The mosquito Aedes aegypti transmits viruses that cause diseases such as dengue, chikungunya and zika. Measures are taken to control the mosquito since these infectious diseases represent a significant health problem, by National Institute for Public Health and Environment of Netherlands. This is the case on the island of Saba. In order to fight these diseases a British company (Oxitec) has genetically modified the mosquito in such a way that it can suppress local mosquito populations. The modification causes the mosquitoes’ offspring to die prematurely. The potential release of these mosquitoes on Saba is considered to result in negligible risks for human health and the environment.
This is the outcome of a technical evaluation of the potential release of these genetically modified mosquitoes. RIVM’s GMO (Genetically Modified Organisms) Office was commissioned by the Executive Council of Saba to perform this evaluation.
Among others, this evaluation looked into effects on the food chain to determine whether an important food source would disappear if the local mosquito population were to be eliminated. It was also considered whether it is unhealthy if people accidentally swallow a genetically modified mosquito. Another element of the evaluation was whether the genetic modification would increase the efficiency of the mosquito to spread diseases.
Considering the adaptive management model may require variable release rates over the entire island at different times, taken on average over the first 12 months, releases are anticipated to average 160 OX513A (name of the genetically modified mosquitoes) males/person/week. For a population of approximately 1800 this would mean that up to approximately 15 million genetically modified mosquitoes males would be released during the initial 12-month period.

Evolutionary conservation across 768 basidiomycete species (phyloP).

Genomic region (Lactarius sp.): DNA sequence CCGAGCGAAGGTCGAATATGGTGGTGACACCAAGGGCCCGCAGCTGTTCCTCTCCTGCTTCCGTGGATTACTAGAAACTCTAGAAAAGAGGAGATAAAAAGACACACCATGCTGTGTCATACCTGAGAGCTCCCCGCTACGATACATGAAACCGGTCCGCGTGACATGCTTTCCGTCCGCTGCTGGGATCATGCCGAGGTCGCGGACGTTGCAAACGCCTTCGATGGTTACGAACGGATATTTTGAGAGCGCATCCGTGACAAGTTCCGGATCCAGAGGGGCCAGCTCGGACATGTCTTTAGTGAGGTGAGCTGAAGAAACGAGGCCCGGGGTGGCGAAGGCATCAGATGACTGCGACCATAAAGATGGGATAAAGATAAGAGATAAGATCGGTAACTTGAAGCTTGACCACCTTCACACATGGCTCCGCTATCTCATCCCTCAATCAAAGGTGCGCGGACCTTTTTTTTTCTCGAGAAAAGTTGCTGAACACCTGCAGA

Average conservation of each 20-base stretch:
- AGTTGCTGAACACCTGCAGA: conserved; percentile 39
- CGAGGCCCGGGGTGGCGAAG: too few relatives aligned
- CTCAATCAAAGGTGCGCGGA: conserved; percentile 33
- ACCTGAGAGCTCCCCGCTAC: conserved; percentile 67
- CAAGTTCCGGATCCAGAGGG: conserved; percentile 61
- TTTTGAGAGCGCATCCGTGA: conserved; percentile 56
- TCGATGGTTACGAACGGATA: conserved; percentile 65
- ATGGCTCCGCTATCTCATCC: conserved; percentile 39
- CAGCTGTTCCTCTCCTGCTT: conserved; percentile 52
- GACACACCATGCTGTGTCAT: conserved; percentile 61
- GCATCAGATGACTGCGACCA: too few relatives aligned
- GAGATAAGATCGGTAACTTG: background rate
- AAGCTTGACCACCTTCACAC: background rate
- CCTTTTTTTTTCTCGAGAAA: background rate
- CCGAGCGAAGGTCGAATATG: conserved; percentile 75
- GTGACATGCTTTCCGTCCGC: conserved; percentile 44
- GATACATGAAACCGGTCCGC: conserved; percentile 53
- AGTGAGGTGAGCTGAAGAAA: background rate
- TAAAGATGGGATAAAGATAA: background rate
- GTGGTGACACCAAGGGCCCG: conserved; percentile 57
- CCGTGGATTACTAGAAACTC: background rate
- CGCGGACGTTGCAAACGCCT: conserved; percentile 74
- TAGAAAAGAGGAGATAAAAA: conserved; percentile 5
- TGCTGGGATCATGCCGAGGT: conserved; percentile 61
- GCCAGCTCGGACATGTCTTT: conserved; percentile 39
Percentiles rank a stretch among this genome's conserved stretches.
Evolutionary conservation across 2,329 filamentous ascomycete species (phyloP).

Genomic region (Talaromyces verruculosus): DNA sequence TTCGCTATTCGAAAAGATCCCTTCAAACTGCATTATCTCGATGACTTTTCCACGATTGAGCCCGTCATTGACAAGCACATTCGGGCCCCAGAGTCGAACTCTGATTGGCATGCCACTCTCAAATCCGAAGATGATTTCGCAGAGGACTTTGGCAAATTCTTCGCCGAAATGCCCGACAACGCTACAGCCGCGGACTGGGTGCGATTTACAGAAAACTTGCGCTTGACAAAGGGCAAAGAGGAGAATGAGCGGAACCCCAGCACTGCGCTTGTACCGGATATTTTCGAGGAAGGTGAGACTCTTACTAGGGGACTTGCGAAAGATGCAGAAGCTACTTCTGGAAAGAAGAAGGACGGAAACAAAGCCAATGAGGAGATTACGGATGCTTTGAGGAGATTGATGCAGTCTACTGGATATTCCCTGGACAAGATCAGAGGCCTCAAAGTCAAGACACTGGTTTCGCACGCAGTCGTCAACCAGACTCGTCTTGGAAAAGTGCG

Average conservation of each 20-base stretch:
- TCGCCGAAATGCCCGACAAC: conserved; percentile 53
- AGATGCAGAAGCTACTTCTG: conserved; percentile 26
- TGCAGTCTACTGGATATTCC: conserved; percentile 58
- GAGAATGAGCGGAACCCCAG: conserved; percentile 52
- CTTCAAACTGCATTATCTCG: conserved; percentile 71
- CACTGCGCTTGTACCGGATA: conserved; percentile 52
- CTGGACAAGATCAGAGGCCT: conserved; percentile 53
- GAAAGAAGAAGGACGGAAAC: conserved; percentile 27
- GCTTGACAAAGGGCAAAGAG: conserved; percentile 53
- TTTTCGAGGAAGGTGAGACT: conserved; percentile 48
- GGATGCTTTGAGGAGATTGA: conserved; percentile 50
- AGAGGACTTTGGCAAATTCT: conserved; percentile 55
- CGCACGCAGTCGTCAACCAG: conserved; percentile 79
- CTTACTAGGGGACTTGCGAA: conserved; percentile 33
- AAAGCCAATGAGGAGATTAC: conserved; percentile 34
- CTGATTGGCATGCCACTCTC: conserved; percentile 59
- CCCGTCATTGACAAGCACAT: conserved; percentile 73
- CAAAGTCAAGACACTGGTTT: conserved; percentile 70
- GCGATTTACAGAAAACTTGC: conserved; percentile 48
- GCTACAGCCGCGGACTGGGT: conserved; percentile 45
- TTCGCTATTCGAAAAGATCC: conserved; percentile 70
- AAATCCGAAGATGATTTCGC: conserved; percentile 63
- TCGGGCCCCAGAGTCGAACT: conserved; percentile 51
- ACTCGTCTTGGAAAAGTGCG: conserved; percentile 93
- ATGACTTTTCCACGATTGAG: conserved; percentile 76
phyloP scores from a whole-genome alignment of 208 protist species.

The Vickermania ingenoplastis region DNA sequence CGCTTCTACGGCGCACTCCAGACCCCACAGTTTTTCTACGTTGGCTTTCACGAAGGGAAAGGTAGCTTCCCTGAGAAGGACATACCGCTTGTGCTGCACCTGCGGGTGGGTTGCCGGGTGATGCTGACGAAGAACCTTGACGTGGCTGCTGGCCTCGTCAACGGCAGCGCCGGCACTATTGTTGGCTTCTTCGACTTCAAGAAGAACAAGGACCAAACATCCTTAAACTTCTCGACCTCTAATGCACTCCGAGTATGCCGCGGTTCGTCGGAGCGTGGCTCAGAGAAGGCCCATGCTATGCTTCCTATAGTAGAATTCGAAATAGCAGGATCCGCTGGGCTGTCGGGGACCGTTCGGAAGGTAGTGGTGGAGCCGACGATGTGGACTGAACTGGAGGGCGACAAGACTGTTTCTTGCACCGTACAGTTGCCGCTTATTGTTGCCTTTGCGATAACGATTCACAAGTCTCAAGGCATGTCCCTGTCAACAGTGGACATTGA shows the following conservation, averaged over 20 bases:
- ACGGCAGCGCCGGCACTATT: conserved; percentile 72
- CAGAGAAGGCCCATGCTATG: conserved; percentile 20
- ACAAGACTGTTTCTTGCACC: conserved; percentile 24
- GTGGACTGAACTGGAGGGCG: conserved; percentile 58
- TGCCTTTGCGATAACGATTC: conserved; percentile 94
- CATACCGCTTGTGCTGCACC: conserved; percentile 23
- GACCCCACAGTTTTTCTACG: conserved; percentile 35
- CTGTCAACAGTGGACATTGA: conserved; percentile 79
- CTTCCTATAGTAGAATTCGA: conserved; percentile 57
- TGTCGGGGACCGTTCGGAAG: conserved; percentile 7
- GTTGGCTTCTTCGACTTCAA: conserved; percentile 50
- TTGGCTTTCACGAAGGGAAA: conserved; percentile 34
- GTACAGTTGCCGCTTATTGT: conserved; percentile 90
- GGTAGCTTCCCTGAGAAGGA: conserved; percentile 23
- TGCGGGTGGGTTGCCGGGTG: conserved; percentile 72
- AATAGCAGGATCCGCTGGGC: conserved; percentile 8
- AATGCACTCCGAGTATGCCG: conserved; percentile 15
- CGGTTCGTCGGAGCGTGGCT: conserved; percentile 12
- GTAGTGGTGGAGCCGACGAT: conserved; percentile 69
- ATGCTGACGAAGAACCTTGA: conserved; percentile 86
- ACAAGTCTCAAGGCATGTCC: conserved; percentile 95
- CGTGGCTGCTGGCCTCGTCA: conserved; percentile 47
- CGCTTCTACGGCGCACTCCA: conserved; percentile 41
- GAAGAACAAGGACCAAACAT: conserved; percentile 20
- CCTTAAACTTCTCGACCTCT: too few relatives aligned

The program is anticipated to move to a maintenance phase after the first 12 months, or earlier if suppression targets are met, requiring lower level releases to ensure residual Aedes aegypti in the environment are targeted (e.g. unhatched desiccated eggs in the environment referred to as the egg bank). In this phase, averaged over the whole island, the release rates are not expected to exceed on average 50 genetically modified mosquitoes males/person/week. This would equate to up to approximately 4.7 million genetically modified mosquitoes males during the subsequent 12 months.
Oxitec will send an accountable local project manager to reside in Saba and oversee implementation of the project throughout the initial community engagement and local setup stage, plus the entire duration of mosquito releases (12 months anticipated). Oxitec will also have a presence in the 12 months of maintenance which immediately follows, if deemed necessary. Any non-conformance with SOP’s will be recorded and reported to UK central operations, and corrective actions taken under the direction of the Oxitec Quality Assurance Manager.
Activities require local staff to be supplied by the Saba Department of Agriculture, Hygiene & Vector Control. Four local staff will be required during the first year during the preparation and intervention phases, and two staff in the following year for maintenance and monitoring.